Guideline – Freshwater:
A good principle is one inch of fish per gallon of water but there can be exceptions to this norm. The principle of an inch of fish per gallon of water is dependent on a common square aquarium of normal height. If you have, say a round-shaped aquarium, or a very tall aquarium, put one inch of fish for every 12 square inches of aquarium surface area. Consider some extra space for them to allow for fish growing.
For brand new home aquariums, start with 30% of the total volume of the tank in inches. Hold on a minimum of two weeks before adding fish. 3 weeks should be perfect. Do a 25% water swap just before you add new fish, not after it. Add in batches of 100% of the number of inches of fish the tank actually holds, until the aquarium is filled to 90% of the total volume. Then let the development of the fish you own to occupy the aquarium tank to its potential.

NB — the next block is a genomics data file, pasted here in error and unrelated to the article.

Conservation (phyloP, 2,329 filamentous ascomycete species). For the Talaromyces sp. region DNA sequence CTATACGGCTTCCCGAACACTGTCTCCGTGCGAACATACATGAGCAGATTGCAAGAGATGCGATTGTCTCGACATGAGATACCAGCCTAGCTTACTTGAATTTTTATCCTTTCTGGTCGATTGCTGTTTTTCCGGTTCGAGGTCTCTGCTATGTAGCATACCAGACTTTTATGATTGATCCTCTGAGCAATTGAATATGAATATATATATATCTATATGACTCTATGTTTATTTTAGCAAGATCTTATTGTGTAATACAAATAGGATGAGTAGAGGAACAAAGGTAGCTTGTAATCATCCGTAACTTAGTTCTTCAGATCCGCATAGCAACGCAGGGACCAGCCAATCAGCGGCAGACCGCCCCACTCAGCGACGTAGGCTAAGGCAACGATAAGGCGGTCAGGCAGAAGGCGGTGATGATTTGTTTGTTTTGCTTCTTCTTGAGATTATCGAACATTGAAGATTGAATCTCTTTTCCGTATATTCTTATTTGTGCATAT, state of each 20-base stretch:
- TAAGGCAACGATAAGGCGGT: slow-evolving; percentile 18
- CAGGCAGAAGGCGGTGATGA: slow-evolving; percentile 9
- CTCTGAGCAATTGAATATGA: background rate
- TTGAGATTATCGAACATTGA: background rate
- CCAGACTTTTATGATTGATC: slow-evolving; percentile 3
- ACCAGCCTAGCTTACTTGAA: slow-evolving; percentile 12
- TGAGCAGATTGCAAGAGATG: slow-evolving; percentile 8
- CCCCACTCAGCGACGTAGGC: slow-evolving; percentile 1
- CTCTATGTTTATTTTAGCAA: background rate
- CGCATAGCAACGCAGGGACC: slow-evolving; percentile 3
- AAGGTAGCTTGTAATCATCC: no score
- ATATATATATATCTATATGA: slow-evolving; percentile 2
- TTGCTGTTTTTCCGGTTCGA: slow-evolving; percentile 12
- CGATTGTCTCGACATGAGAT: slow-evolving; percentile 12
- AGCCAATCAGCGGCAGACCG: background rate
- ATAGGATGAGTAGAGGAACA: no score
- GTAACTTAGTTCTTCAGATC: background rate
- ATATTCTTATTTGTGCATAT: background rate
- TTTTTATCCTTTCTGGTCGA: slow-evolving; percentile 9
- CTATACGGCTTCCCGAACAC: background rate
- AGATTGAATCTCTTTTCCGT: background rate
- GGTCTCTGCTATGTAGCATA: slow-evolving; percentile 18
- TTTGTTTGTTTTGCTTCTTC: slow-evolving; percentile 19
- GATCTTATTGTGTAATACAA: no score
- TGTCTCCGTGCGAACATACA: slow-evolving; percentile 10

Guidelines – Saltwater
Saltwater possesses much less mixed oxygen than freshwater. The principle we use for saltwater is three inches of fish for every square foot of surface area. Your live rock must be fully cured before you can add any fish or invertebrates to your aquarium. And try not to neglect the curing process, which triggers the nitrogen cycle, usually takes 4-5 weeks. Through this time, you must also carry out weekly 25% water changes.
For new aquariums, start with 25% of the total volume of the tank in inches. Hold on at five or six weeks and analyze the water for ammonia and nitrite. If you do not get a zero reading for either tests, carry out another 25% water change and wait another week. Keep going with the procedure until both tests show zero. Then add not more than 50% of the inches of fish you currently have in the tank (if you currently have four inches of fish, then add two inches more). Do a 25% water replacement prior to adding new fish, NOT right away. And keep in mind to not to add fish more often than every two or three weeks. Fill the tank to 90% of the total volume. Then let the progress of the fish you have to fill the home aquarium to its full potential.